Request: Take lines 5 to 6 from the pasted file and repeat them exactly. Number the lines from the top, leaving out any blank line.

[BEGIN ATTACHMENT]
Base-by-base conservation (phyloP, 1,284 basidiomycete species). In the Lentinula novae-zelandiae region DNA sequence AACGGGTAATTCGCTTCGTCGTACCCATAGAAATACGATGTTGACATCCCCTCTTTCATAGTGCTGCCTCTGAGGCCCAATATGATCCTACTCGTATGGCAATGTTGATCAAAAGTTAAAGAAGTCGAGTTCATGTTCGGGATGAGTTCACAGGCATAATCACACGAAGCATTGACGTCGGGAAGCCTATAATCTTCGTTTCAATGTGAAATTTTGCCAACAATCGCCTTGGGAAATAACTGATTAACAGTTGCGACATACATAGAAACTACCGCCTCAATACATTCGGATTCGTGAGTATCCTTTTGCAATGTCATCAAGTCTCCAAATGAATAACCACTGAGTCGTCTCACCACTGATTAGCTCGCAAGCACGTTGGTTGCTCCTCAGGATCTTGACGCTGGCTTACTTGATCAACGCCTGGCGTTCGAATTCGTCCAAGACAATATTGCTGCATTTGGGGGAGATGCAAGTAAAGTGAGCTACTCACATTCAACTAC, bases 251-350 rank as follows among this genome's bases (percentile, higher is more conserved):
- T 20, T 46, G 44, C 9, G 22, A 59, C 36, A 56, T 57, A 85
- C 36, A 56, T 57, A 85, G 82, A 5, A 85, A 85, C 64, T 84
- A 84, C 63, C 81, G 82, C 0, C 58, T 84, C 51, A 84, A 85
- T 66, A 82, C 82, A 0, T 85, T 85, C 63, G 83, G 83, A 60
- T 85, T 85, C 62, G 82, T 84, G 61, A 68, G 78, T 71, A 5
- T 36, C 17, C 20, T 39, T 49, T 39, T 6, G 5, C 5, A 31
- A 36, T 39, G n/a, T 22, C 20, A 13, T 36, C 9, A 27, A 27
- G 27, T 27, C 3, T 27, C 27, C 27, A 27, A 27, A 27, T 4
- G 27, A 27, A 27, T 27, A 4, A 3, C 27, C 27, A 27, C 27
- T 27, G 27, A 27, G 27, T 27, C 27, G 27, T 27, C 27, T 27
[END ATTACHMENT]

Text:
- T 66, A 82, C 82, A 0, T 85, T 85, C 63, G 83, G 83, A 60
- T 85, T 85, C 62, G 82, T 84, G 61, A 68, G 78, T 71, A 5